Dale & Eke is taking the COVID-19 outbreak very seriously.  So, for the purpose of maintaining social distancing under CDC guidelines and to promote the health and safety of our clients, visitors and staff and reduce the spread of COVID-19, our physical office will be closed until further notice.

For the time being we are limiting all in-office meetings to those clients and potential clients who are not feeling ill or who have not shown signs of illness.  However, we are recommending that, unless you make other arrangements with your attorney, all client and potential client meetings occur via telephone or video conferencing.  If you have any paperwork for us that you need to drop off, please use the mail slot outside of the front door to our office.

We can still be reached at our office telephone number (317-844-7400). Your call will be answered by our office phone system and you may leave a voicemail in the general mailbox or with a specific attorney. All voicemails left in the general mailbox will be routed to the requested attorney or staff.

You may also email the firm through its website at  www.daleeke.com.

We will continue to monitor this evolving situation and adjust procedures as necessary.  Your health and safety, and the health and safety of our attorneys and staff, is our highest priority.  We thank you for your patience and understanding during these uncertain and unprecedented times.

A Professional Corporation of Attorneys at Law

5 types of business structure

The type of business structure defines many things about a company in Indiana. The IRS lists five main business forms: sole proprietorship, partnership, corporation, S corporation and limited liability company.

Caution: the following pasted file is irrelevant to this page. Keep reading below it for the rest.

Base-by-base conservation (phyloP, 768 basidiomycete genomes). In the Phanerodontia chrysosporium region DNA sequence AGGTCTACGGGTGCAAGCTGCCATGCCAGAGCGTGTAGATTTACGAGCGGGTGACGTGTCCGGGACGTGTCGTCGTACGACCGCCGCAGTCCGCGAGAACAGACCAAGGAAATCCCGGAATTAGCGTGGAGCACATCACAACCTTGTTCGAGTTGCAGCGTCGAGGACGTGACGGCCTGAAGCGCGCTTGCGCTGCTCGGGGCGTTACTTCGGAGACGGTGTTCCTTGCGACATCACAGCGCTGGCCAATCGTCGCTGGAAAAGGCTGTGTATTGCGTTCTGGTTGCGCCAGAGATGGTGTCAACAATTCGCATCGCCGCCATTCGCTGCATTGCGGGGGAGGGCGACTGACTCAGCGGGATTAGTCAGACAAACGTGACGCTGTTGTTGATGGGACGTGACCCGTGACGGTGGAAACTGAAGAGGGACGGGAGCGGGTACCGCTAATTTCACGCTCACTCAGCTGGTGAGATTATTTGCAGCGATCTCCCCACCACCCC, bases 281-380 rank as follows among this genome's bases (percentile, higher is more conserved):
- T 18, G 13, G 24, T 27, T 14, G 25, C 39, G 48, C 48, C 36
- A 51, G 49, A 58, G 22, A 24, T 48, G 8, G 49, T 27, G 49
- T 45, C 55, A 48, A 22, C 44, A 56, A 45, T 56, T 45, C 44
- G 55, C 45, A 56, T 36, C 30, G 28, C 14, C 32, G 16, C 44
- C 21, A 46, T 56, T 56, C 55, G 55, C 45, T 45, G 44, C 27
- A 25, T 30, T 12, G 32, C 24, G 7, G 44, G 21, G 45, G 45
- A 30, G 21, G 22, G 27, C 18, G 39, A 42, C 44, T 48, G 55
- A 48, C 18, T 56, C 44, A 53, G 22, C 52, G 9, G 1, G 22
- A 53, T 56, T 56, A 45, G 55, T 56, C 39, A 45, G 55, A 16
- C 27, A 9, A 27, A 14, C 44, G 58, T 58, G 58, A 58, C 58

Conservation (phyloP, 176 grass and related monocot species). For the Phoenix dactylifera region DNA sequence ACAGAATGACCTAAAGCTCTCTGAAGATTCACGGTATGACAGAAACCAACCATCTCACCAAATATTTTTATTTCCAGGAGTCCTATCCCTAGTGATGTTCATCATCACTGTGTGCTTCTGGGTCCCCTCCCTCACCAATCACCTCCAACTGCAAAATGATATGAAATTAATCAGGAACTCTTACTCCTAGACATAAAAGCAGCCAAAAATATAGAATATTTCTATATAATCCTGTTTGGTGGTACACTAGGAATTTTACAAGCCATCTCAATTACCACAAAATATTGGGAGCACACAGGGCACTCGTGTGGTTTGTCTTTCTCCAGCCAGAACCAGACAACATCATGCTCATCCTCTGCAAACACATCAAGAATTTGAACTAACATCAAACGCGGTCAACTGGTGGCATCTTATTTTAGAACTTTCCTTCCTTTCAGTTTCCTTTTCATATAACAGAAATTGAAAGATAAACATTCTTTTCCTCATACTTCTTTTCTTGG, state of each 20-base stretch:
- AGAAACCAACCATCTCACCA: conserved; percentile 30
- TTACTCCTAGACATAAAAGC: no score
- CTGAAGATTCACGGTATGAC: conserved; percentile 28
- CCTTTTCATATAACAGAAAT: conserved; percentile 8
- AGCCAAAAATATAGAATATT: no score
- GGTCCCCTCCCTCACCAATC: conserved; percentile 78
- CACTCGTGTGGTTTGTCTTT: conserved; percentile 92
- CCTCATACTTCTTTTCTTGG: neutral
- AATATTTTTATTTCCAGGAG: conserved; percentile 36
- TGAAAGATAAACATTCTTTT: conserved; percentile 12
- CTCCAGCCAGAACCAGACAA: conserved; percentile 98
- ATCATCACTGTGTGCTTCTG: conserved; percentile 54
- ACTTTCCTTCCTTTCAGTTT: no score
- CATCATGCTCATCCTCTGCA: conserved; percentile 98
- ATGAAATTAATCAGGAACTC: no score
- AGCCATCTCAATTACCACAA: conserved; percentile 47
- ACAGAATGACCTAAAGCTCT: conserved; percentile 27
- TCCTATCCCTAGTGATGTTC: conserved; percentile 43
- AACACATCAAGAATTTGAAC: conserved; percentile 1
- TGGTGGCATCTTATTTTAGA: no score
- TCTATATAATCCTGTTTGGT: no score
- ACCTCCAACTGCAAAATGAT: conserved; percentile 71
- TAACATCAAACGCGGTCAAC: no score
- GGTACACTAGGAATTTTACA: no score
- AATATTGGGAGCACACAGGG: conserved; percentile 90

One of the major factors determined by these structures is how the entity will pay taxes, and how much it will pay, but there are other significant differences, too. The U.S. Small Business Administration explains that these include paperwork, capital and liability, among others.

1. Sole Proprietorship

A person who does business without registering as another kind of business is automatically the owner of a sole proprietorship. Capital may be raised through bank loans, personal loans or lines of credit, but the sole proprietorship cannot sell stock. The owner is personally liable for any of the company’s debts or obligations because basically, the owner is the business. The owner pays personal income tax on the profits from the business.

2. Partnership

The IRS also requires owners of partnerships to file personal income tax forms for their business profits. Partnerships typically involve a formal written agreement between all the parties who will co-own the business. They may have varying amounts of liability and control depending on the terms of the agreement and whether the entity is a limited liability partnership or a limited partnership. 

3. Corporation

Corporations are entities separate from their owners. Starting a corporation is much more complex, with startup costs and paperwork far exceeding other business types. Corporations can raise capital by selling stock. Owners are taxed separately from the business, and they have little to no personal liability.

4. S corporation

Owners pay taxes on their share of S corporations, too, but the corporation itself does not pay taxes. However, the startup process of S corporations is still complex and costly, and they have some limitations regarding shareholders.

5. LLC

Owners of LLCs pay self-employment tax, but the company does not pay taxes. The owners’ personal liability is protected through this business structure, and it is much less complex to start than a corporation.